(CBS News) When Katie Holmesfrom Tom Cruise last week, she not only did it New York, but she also asked for sole legal custody and "primary residential custody" of 6-year-old Suri, according to reports.
Why New York?
"New York is more apt to give sole custody than other jurisdictions," Manhattan-based divorce lawyer Joshua Forman told CBSNews.com. "New York doesn't love joint custody. If you can't agree on joint custody, then they don't usually like to impose it upon you."
Holmes has been trying to establish residency in New York - for the sole purpose of the divorce, reports TMZ.
"What I know from longtime practice is when you have somebody make what I call a move, a tactical move filing in another state, there will be an attempt to gain an advantage versus saying let's just figure this out with the accountants and get it gone," divorce lawyer Michael Kelly told the Associated Press.
Still, it may have also been easier to file in New York, as it's where Holmes and Suri currently call home.
But what are the chances Holmes will be able to get sole custody of the couple's daughter? It's hard to say because it depends on a series of factors.
In the end, sometimes the decision comes down to who's the more available parent, or who's the overall "better parent," Forman said.
Holmes, 33, appears, at least from paparazzi photographs, to be the more constant parent in Suri's life.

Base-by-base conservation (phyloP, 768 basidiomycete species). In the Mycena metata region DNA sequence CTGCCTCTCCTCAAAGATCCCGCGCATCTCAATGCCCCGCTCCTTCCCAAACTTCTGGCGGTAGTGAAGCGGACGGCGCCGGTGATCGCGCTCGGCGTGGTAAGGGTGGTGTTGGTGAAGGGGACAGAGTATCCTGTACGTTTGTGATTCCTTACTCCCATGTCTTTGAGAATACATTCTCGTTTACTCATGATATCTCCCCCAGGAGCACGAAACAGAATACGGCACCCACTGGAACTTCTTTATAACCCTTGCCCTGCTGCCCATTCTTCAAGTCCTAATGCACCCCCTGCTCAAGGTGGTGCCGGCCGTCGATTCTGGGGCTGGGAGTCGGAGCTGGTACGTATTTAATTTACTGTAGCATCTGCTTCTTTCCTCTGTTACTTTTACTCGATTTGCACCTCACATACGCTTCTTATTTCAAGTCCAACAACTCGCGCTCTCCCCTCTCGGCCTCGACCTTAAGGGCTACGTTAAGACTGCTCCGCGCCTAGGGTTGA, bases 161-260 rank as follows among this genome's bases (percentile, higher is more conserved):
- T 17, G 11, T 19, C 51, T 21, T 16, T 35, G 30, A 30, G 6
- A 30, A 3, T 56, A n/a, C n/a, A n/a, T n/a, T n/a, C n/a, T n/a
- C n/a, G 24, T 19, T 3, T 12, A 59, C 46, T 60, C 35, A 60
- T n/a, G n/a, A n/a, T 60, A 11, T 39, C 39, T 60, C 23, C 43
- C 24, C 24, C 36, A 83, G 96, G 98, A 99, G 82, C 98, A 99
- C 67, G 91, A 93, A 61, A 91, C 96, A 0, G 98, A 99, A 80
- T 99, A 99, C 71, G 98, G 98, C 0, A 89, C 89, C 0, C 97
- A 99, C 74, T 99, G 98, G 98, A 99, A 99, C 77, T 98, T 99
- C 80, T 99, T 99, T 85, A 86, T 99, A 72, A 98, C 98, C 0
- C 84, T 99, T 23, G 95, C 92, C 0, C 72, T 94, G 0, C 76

"The court will also look at -- if he [Cruise] travels a lot more for work that she [Holmes] does, said Forman, a partner at Chemtob Moss Forman & Talbert, LLP. "The court looks at who will be more of the mainstay in the child's life."
Now there's talk that Cruise will file in Los Angeles, a familiar place for the actor, who's been divorced twice before there - first to Mimi Rogers, and then to Nicole Kidman.
"He'd rather be in his home court advantage," Forman said.
One thing is for sure, though, the 49-year-old "Rock of Ages" star seems to want the divorce proceedings to go as smoothly as possible.
"I would hope that it's not a contentious matter. I know Tom is not a particularly contentious person," his attorney Bert Fields told the Los Angeles Times.
"I can't imagine that he thinks it would be good for his career to have a long drawn-out fight," Forman added about the couple's divorce after five years of marriage.
When asked whether there was a prenuptial agreement, Cruise's attorney told the Los Angeles Times, he couldn't comment, but that "it will all come out."